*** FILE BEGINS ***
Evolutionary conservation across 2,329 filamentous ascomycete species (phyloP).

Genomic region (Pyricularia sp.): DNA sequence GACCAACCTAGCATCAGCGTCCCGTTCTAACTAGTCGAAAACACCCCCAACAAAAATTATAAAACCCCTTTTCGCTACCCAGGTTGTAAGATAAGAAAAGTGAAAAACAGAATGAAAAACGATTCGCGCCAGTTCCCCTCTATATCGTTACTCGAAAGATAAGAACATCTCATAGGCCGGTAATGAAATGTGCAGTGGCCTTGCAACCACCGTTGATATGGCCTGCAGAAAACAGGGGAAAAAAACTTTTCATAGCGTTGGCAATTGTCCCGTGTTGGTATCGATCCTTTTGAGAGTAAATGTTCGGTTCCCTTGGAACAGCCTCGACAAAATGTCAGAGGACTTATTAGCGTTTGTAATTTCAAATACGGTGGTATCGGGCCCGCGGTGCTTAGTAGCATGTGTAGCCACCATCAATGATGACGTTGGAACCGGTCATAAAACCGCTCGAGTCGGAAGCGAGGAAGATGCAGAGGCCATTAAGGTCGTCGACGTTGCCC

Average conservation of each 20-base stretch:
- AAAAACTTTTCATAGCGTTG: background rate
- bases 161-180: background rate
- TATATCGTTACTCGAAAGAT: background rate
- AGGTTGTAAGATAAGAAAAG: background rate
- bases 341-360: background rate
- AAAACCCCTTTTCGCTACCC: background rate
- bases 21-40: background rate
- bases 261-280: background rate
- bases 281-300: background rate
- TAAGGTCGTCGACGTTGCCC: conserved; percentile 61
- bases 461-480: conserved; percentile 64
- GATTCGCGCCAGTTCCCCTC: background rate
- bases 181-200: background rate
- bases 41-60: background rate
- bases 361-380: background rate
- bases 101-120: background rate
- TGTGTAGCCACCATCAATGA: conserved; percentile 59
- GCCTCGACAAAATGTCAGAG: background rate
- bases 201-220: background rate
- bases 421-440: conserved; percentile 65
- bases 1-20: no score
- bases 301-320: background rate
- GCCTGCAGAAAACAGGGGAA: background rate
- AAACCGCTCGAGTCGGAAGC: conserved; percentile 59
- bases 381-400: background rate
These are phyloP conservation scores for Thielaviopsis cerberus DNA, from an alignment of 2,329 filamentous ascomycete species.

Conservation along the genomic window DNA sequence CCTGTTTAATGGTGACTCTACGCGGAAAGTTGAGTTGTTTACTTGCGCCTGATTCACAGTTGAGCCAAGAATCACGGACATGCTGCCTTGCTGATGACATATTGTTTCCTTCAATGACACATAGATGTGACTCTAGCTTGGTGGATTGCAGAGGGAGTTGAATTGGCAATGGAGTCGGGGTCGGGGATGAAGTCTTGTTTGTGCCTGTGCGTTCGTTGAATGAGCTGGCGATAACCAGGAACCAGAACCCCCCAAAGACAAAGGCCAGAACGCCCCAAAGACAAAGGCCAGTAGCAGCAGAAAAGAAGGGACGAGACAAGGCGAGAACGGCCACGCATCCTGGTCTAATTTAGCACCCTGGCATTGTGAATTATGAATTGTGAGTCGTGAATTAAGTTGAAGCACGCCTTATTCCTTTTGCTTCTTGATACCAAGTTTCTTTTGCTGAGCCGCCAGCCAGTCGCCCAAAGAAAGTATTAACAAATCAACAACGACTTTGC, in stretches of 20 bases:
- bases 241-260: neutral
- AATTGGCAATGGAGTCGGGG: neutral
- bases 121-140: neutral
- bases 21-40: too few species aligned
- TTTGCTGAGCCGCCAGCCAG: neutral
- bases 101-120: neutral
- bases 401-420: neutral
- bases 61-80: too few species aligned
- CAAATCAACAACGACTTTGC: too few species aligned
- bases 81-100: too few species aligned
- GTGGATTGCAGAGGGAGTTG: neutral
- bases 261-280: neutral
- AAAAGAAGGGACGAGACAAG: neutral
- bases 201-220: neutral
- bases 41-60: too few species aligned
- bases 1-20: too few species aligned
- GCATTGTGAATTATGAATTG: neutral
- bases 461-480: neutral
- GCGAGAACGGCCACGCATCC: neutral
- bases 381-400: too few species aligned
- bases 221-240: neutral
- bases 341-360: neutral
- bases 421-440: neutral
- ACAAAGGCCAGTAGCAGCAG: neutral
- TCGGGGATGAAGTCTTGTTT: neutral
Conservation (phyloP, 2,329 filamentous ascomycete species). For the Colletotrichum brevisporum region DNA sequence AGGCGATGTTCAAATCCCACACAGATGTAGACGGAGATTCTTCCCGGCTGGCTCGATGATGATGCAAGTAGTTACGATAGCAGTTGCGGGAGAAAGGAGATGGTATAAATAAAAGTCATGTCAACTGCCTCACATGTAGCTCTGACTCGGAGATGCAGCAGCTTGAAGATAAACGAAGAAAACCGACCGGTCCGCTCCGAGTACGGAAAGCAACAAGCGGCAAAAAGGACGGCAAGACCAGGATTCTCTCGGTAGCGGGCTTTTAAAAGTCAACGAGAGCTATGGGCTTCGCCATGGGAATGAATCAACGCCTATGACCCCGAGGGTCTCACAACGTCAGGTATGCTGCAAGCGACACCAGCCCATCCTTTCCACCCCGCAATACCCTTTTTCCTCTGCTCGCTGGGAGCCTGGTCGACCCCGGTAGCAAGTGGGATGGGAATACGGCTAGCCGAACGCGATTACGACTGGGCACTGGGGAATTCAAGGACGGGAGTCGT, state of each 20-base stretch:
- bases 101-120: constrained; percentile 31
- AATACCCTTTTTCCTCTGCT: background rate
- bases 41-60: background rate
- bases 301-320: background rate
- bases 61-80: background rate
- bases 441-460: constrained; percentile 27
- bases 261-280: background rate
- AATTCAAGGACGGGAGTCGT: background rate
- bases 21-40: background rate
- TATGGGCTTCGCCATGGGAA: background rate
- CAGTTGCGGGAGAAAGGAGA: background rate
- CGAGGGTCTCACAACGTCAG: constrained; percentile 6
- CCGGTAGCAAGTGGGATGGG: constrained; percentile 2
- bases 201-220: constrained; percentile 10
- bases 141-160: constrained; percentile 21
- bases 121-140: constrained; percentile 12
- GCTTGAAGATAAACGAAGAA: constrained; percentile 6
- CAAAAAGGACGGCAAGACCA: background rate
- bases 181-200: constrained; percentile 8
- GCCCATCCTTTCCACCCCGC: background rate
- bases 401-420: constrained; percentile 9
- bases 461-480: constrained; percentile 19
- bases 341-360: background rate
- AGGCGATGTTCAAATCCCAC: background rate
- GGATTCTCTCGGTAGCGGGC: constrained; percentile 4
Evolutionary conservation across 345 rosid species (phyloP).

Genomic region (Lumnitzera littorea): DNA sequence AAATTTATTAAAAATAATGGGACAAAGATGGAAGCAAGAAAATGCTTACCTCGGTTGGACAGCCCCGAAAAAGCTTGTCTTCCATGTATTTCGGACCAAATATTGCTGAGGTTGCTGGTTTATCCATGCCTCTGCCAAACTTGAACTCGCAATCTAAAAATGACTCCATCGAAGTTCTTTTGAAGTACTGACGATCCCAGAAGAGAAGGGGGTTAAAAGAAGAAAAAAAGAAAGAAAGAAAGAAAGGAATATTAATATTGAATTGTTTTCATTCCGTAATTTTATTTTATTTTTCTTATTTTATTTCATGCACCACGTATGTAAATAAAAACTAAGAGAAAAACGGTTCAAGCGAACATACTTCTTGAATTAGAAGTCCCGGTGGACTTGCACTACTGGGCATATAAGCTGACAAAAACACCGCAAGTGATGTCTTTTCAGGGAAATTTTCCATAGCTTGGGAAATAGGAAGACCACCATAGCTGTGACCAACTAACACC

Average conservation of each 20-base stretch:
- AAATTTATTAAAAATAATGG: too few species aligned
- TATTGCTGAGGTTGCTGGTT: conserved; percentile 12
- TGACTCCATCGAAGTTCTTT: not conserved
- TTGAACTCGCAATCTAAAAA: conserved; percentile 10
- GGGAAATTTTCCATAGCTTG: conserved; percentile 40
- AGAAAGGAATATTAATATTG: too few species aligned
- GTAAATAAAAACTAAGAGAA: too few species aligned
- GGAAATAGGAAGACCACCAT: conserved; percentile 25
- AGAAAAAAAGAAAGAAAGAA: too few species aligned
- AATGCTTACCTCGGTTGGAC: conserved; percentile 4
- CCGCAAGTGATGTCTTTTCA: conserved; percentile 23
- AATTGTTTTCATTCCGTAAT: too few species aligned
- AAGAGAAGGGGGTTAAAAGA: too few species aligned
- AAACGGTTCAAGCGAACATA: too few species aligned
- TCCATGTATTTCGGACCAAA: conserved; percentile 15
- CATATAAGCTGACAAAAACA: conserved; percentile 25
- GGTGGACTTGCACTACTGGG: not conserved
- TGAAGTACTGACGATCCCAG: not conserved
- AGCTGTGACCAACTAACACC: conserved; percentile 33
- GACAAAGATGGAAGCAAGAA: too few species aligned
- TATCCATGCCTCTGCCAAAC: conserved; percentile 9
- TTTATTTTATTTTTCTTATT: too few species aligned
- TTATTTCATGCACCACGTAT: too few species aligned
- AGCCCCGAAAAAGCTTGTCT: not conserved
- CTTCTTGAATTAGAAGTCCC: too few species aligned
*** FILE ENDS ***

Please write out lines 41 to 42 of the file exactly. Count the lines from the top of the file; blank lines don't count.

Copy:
- GTGGATTGCAGAGGGAGTTG: neutral
- bases 261-280: neutral